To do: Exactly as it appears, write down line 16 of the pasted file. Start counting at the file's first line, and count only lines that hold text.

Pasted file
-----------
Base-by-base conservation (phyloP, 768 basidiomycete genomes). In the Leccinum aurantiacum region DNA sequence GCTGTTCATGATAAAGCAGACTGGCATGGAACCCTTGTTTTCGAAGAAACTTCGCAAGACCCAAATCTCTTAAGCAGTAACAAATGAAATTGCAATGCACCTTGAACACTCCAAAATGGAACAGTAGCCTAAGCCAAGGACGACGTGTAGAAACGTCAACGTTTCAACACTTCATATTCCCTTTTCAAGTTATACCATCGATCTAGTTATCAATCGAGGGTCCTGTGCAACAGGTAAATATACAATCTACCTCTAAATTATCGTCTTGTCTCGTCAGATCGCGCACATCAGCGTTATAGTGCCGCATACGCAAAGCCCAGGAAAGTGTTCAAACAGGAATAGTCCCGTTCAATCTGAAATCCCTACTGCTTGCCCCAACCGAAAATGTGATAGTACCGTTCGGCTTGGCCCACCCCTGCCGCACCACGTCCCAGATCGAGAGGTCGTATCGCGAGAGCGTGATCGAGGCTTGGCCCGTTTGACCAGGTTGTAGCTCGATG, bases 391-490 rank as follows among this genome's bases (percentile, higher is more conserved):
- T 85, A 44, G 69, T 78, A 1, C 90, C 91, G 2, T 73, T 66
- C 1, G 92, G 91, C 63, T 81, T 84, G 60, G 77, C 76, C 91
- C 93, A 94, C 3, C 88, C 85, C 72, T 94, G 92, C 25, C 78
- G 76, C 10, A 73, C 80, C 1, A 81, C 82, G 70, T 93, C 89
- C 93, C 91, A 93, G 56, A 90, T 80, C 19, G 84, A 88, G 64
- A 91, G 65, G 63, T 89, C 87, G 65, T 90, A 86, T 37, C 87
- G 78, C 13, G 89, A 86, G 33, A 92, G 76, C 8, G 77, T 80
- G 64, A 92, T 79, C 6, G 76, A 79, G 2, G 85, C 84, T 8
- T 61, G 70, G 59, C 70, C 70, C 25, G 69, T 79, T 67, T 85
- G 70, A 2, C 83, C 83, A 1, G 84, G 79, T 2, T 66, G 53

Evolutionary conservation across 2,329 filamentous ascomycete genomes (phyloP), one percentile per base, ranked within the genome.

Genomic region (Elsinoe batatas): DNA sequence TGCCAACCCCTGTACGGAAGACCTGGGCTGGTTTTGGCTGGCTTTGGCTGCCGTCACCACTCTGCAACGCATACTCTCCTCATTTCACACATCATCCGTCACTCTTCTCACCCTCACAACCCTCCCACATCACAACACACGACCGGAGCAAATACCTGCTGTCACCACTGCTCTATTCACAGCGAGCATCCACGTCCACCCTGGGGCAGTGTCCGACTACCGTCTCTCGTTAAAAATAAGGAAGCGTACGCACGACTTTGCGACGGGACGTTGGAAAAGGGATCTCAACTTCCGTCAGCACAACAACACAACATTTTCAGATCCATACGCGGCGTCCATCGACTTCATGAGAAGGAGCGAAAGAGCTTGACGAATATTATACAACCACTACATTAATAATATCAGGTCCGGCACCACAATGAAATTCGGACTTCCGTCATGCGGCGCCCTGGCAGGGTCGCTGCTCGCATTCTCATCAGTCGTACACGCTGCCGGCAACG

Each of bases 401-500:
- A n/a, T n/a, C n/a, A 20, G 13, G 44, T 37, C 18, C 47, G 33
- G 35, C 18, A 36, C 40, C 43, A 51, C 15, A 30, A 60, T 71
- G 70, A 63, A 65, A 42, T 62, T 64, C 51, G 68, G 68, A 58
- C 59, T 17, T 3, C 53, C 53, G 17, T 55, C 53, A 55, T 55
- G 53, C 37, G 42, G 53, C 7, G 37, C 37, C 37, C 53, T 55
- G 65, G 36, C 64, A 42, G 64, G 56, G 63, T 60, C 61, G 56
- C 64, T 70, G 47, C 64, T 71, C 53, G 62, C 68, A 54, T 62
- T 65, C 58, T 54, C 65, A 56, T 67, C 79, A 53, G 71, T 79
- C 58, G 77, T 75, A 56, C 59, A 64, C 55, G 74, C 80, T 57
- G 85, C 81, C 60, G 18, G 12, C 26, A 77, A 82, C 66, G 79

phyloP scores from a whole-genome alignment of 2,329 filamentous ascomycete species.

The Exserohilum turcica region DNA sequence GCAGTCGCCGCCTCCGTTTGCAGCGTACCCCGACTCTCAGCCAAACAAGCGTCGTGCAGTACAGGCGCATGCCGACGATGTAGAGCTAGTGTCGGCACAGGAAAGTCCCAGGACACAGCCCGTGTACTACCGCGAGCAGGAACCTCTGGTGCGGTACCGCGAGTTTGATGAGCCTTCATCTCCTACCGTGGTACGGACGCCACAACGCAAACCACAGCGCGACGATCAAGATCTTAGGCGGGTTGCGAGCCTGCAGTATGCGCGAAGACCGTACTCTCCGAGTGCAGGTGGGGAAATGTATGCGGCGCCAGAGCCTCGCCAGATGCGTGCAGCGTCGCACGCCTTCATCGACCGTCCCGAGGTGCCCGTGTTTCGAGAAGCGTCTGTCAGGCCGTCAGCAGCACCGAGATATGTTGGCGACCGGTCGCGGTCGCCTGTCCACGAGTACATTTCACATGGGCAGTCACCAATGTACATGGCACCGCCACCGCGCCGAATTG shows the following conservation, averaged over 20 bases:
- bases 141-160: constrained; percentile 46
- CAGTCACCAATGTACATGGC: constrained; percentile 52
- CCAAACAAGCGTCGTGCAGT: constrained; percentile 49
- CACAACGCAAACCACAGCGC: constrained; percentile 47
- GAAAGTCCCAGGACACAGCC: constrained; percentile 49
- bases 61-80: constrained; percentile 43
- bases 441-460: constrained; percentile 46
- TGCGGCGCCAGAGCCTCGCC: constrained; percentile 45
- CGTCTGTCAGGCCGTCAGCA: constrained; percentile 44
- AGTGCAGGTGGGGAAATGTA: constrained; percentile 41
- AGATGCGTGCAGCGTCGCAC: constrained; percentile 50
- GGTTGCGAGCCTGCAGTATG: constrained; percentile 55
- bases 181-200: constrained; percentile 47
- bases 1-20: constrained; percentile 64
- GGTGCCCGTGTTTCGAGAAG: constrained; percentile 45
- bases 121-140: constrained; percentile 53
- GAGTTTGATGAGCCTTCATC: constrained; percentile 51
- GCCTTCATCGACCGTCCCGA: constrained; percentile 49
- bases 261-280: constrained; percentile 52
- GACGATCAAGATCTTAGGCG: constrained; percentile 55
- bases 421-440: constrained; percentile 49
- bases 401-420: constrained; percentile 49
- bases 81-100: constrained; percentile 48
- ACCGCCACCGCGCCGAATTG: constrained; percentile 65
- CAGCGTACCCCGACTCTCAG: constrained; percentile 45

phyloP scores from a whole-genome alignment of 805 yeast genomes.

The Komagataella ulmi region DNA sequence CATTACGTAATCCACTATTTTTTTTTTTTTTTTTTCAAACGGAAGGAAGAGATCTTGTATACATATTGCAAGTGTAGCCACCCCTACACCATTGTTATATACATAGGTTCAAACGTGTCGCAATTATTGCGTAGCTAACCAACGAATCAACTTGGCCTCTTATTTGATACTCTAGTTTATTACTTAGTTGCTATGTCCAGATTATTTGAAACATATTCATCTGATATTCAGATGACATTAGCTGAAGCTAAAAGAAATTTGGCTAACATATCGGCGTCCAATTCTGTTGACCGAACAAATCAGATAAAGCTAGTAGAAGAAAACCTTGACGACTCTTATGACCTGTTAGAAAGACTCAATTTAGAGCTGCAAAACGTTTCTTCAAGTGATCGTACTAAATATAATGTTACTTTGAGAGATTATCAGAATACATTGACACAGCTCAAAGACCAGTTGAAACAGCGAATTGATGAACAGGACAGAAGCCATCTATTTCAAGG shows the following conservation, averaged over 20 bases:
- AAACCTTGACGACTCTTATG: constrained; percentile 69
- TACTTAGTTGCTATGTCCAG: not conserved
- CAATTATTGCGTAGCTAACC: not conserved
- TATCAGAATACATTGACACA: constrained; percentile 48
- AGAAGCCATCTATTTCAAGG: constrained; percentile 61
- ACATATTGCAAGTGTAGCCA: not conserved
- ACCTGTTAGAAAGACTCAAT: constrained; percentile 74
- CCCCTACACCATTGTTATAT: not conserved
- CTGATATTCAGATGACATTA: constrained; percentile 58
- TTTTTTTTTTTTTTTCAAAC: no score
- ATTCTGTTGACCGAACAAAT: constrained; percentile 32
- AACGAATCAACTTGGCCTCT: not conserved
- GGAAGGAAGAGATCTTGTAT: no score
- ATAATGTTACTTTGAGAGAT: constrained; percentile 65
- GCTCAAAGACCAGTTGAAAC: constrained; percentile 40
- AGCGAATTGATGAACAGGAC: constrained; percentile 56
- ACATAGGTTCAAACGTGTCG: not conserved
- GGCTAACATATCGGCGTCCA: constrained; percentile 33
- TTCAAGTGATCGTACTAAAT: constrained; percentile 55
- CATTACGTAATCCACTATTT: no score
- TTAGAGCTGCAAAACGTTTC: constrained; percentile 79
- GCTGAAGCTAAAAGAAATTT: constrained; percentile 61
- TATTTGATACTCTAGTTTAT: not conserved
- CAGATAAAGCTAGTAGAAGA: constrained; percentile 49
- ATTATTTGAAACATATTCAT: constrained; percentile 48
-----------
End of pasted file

- G 35, C 18, A 36, C 40, C 43, A 51, C 15, A 30, A 60, T 71